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Re: [Public WebGL] Behavior of WebGL canvas when it can't make a backbuffer of the requested size?



On 11/03/2010 09:11 PM, Kenneth Russell wrote:
> 1. Make the largest supported backing store, and stretch it to fit the
> canvas's area on the web page. Add an API to WebGLRenderingContext,
> "long[] getDrawingBufferSize()", returning the actual width and height
> of the backing store.
>
> 2. Set a synchronous error condition on the canvas which can be
> checked via a new API such as "boolean isDrawingBufferValid()". Draw
> calls either raise an error or are ignored.
>
> 3. Raise a WebGL context lost event when the canvas is resized too
> large, and a context restored event when it is shrunk back to a
> supported size.
>
> At this point I continue to believe that (1) is the best option for
> web developers. Naive developers will get mostly correct results,
> which based on discussion with Tab Atkins are better than no results.
> I would no longer advocate (3) as it is too complex to handle. Raising
> an exception from the setting of canvas.width or canvas.height does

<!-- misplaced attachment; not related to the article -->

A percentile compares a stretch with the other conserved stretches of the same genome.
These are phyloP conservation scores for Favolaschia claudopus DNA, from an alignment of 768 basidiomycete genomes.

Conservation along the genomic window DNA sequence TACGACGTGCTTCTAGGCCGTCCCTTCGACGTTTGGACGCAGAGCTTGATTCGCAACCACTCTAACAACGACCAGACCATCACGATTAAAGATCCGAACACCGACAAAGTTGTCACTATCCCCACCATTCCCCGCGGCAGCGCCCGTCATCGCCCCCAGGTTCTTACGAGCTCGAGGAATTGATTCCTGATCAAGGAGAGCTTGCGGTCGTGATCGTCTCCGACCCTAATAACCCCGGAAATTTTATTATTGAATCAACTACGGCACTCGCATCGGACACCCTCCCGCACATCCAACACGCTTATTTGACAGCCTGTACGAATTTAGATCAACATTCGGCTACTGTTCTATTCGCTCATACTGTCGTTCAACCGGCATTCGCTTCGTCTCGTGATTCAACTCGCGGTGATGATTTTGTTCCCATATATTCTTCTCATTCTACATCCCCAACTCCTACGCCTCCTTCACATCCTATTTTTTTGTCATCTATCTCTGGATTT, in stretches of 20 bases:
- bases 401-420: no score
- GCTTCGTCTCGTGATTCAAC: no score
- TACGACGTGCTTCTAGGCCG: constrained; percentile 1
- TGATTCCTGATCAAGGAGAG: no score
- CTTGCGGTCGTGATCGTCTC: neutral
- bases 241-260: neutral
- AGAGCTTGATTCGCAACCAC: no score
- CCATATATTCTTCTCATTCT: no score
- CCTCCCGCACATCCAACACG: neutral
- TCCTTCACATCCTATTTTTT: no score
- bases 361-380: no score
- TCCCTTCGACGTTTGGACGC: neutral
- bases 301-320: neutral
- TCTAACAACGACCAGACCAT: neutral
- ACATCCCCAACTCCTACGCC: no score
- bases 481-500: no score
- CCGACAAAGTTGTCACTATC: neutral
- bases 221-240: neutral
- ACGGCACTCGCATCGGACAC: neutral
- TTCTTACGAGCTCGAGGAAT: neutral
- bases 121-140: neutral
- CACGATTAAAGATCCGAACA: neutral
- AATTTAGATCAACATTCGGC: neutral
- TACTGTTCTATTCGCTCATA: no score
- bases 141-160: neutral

> not seem to be a viable option as it changes the semantics of these
> attributes.
>
> I propose that we update the spec to indicate that WebGL
> implementations do (1). Please send any comments to the list.
>   
Excellent!   I agree.

This way, you are rendering to a smaller surface than you asked for (and
you can query the dimensions that you actually got) - and the resulting
image will be stretched as necessary (presumably by the compositing
software) to make it cover the area you actually asked for.  But please,
let's not try to automatically compensate with viewport dimensions and
such.  It should be up to the application to get that right by using the
numbers returned by getDrawingBufferSize()

Also, can the specification provide a guarantee that the aspect ratio of
the reduced surface will be (to within reasonable hardware limits) the
same as the application asked for?  Some algorithms behave badly with
non-square pixels.

eg: If I asked for 512k pixels as a 1024x512 rendering buffer - but
there were only 320k pixels of storage available - then I should
reasonably expect to get back an 800x400 buffer rather than a 640x512 or
a 1024x320.

  -- Steve

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